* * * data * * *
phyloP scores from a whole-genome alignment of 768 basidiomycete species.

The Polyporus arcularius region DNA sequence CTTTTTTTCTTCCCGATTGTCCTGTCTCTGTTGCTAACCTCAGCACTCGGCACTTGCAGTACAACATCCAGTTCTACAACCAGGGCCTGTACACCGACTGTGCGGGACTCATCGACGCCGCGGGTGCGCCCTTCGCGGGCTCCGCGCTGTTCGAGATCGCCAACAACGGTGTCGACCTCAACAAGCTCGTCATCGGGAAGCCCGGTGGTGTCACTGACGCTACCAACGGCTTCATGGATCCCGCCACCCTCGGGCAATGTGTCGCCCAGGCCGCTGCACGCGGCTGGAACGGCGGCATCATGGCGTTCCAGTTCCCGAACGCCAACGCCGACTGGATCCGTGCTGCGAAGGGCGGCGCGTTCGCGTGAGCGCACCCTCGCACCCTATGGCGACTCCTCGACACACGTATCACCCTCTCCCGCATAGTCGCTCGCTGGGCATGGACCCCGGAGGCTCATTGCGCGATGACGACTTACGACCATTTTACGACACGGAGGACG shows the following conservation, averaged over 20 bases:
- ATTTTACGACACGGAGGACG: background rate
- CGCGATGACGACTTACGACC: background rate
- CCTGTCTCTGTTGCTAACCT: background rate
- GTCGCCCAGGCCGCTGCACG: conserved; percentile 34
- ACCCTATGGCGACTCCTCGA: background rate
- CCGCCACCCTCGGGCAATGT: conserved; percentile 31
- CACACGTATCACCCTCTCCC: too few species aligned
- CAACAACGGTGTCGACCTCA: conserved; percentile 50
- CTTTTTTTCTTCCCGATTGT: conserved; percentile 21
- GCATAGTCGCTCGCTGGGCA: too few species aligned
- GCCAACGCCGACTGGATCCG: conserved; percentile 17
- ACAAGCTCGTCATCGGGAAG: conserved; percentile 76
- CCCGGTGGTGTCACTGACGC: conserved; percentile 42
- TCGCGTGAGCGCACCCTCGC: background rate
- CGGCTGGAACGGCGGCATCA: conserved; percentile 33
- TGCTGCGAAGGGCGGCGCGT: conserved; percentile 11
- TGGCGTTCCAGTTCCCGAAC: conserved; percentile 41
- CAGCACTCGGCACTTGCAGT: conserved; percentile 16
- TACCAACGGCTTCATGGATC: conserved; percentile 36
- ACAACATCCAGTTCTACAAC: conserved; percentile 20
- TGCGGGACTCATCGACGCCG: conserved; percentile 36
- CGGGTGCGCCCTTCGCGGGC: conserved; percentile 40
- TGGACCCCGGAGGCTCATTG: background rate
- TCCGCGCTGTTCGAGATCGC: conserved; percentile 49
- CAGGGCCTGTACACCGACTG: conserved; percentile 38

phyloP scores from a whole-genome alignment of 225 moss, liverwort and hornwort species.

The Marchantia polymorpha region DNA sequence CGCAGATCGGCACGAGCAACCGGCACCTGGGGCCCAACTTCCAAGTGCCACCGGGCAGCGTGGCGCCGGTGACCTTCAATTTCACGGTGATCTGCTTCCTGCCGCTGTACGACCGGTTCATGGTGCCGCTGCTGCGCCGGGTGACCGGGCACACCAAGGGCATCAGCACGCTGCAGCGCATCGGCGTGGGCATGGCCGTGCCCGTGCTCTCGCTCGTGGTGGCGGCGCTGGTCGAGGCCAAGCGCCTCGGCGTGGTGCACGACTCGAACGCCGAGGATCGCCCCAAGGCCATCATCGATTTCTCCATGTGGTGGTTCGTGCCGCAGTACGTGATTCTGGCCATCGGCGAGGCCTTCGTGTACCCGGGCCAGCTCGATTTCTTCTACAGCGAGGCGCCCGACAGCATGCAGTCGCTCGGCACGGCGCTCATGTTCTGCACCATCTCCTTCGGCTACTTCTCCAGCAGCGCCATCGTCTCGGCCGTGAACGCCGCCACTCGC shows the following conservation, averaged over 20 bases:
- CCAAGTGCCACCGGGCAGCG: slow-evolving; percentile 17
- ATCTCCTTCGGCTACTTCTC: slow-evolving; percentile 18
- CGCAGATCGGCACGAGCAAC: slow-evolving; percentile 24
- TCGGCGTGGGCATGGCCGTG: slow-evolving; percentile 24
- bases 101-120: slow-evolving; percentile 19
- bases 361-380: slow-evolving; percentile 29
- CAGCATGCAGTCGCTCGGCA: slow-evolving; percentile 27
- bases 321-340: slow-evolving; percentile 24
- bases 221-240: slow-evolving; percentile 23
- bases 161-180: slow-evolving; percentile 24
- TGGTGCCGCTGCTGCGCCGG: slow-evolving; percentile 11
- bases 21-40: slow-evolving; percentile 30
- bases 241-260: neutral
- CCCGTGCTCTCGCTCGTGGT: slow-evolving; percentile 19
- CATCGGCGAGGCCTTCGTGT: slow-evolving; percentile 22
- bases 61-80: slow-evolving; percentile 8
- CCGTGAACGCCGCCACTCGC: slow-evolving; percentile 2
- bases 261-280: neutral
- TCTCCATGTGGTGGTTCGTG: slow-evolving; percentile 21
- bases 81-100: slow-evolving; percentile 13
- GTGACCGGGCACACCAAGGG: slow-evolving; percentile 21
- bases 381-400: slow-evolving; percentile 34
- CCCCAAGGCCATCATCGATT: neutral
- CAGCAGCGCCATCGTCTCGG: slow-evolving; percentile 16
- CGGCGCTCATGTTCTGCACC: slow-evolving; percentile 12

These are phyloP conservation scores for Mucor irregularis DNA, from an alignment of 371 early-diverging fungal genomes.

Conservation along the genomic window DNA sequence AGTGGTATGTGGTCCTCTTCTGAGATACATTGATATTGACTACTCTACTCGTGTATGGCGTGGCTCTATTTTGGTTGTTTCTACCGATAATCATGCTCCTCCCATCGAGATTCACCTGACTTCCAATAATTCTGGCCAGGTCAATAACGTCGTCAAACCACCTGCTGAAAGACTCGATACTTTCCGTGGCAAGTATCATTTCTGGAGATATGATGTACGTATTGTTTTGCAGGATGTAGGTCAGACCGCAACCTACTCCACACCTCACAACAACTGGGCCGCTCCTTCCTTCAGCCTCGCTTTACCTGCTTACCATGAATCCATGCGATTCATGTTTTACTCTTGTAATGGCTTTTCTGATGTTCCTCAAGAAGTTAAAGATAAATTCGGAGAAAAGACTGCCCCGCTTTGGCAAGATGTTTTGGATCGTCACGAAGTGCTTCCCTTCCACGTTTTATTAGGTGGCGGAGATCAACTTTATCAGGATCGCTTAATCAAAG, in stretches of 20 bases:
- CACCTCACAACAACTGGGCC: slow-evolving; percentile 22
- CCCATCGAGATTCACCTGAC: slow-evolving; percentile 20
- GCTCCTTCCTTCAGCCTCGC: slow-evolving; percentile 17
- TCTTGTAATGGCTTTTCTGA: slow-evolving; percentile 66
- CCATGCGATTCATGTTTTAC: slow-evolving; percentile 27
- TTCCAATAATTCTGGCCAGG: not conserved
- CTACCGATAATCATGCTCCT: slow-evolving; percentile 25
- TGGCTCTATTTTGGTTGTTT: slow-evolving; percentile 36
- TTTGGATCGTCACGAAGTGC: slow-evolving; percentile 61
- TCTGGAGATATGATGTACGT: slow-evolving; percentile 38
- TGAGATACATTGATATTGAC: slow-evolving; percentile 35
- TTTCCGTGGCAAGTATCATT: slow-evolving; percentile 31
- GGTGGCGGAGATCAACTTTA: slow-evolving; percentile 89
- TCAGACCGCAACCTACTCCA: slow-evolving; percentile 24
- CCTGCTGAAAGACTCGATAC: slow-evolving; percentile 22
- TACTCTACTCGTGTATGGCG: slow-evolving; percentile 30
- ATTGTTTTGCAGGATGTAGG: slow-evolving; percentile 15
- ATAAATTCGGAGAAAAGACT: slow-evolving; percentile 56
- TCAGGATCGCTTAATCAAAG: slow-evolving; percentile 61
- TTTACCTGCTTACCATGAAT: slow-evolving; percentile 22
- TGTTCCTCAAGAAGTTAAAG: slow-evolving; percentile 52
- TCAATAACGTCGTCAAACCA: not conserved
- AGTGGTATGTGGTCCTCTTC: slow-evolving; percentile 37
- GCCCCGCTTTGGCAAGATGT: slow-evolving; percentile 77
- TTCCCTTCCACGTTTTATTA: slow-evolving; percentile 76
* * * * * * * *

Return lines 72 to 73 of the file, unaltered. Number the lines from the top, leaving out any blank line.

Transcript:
- TACTCTACTCGTGTATGGCG: slow-evolving; percentile 30
- ATTGTTTTGCAGGATGTAGG: slow-evolving; percentile 15